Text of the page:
3. The gas laws
Boyle's Law and Charles' Law P.15
Graph of pressure against volume
Picture 3.3. Graph of pressure against volume. As you double the volume, the pressure halves. Four times the volume and the pressure quarters. Pressure is inversely proportional to volume.
Boyle’s Law
This is a gas law that relates the volume of a gas to the pressure. We find that the pressure produced by a fixed mass of gas increases as the volume decreases. The gas is held at a constant temperature. More precisely, we find that:
pressure is inversely proportional to the volume
Graph of pressure against volume
Picture 3.4. Measuring pressure against volume. Pulling the plunger out reduces the pressure.
in symbols Pressure µ 1/volume
we can write this as:  P = constant/V
or P.V = constant
Reducing volume increases pressure
Picture 3.5. The particles in a pump collide with the walls. If the volume is halved, each particle collides twice as often. (The temperature (and therefore the speed) of the particles is the same throughout.

Making sense of Boyle’s law
Imagine some gas trapped inside a container - say a bicycle pump. The gas produces a pressure because its particles are colliding with the walls. Now think of just one of its particles, moving back and forth. Let’s say it makes 300 collisions every second;
  • now, we halve the width of the box
  • this halves its volume.
  • Now the particle has half as far to travel;
  • so it makes twice as many collisions with the walls.
  • Each collision is the same strength as before.
  • So the pressure is doubled.

Note that the volume has to be reduced gently so as not to increase the temperature of the gas (see page 12). This sort of change is called isothermal.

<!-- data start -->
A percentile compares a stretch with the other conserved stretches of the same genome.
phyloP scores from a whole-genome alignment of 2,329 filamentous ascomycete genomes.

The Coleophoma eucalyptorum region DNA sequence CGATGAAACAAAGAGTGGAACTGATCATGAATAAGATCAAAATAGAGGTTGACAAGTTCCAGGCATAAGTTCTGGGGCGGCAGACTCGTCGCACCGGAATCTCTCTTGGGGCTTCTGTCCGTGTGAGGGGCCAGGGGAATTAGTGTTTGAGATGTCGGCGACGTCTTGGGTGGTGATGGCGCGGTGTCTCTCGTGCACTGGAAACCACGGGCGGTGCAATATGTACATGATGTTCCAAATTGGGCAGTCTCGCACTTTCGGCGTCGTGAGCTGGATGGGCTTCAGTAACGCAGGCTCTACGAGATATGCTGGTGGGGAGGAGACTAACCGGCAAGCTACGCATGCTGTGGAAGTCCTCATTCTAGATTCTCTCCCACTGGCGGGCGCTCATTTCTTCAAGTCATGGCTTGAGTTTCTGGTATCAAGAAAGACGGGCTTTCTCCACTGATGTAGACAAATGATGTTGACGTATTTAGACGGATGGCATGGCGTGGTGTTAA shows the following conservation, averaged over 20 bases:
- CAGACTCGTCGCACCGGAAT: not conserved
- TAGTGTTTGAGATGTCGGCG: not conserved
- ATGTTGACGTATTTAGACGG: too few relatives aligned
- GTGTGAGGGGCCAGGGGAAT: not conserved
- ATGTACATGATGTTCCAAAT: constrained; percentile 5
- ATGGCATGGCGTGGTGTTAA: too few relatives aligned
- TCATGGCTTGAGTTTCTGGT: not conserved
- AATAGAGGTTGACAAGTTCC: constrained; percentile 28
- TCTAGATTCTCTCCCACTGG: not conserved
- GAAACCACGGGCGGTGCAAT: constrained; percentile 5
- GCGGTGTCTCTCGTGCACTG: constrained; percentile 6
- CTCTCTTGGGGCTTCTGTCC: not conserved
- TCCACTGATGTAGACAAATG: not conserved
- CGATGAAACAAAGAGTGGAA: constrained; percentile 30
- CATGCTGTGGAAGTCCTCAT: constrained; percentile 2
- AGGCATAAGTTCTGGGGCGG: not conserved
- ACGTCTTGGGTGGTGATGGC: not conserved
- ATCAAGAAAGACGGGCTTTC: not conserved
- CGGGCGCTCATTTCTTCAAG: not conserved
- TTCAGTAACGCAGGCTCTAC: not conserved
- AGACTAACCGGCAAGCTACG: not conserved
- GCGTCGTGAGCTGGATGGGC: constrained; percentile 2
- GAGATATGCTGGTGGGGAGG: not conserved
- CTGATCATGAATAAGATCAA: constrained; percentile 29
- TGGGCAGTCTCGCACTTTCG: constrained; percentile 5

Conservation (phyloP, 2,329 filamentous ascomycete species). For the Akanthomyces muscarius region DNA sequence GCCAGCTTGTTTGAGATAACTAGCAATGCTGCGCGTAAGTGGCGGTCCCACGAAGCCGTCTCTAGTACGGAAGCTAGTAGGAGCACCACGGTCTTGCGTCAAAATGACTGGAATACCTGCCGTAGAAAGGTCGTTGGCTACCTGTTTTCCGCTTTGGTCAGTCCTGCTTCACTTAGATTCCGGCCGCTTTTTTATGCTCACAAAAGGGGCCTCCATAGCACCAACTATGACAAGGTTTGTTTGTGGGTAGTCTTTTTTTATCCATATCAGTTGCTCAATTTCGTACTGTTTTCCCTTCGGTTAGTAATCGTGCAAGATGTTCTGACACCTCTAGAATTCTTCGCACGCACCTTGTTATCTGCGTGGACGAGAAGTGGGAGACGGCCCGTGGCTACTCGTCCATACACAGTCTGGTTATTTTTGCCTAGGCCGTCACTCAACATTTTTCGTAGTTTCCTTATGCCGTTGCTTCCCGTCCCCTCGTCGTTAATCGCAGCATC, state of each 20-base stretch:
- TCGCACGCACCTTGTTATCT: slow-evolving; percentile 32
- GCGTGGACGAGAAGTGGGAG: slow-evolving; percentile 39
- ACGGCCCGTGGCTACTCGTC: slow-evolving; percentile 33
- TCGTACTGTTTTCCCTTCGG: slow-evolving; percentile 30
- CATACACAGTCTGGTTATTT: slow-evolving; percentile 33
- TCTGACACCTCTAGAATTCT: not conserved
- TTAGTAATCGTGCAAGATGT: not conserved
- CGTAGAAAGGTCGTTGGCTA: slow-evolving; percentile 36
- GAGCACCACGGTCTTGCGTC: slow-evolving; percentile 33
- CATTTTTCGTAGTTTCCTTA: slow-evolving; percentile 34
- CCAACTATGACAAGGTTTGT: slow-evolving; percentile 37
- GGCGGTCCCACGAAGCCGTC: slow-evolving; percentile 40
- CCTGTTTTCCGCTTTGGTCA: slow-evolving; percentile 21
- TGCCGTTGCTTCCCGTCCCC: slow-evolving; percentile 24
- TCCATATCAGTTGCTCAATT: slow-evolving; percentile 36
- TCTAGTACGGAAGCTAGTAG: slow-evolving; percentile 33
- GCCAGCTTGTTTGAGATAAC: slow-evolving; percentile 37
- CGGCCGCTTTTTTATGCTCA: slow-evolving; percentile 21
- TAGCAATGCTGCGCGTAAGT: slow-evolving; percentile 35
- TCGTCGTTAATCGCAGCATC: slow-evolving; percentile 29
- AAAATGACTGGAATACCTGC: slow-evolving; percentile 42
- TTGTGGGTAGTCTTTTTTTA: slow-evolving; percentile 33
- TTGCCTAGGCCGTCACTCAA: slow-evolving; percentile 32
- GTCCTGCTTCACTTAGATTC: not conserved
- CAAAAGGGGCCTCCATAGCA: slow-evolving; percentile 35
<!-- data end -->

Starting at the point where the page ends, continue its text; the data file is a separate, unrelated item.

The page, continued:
Graph of volume agains temperature
Picture 3.6. Graph of Charles Law. Volume is proportional to absolute temperature.
Charles’ law
The final gas law relates the volume to the temperature (at constant pressure). We can set up an experiment to measure the effect of increasing temperature on a fixed mass of gas. We find that, as the temperature rises, so the volume increases. In fact
volume is proportional to absolute temperature
in symbols Volume µ Temperature
we can write this as:  V = constant.T
or V/T = constant
Charles law appartus
Picture 3.7. Lab apparatus for Charles' Law. Increasing the temperature (on the right) increases the volume.
Making sense of Charles’ law
The best way to think of Charles’ law is to think of the other two laws combining to try to keep the pressure constant.
  • So, if we double the temperature (with the volume constant)
  • The pressure will double
  • To get back to the original pressure, we need to allow the volume to double.
  • So doubling the temperature will make the volume double whilst keeping the pressure constant.
Question 12
Butane has the formula C4H10. It is based on a chain of 4 carbon atoms. This means that it can have rotational kinetic energy as well as translational KE. That means, when we heat it up, its molecules will spin around faster as well as moving faster.

a) What effect do you think this will have on how its pressure behaves with temperature?

Click shift/return to get a line break in your answer
b) Explain your answer.

top start units pages

Summary                                           Close
  • an ideal gas obeys the gas laws, including . . .
  • volume is proportional to absolute temperature
  • pressure is inversely proportional to volume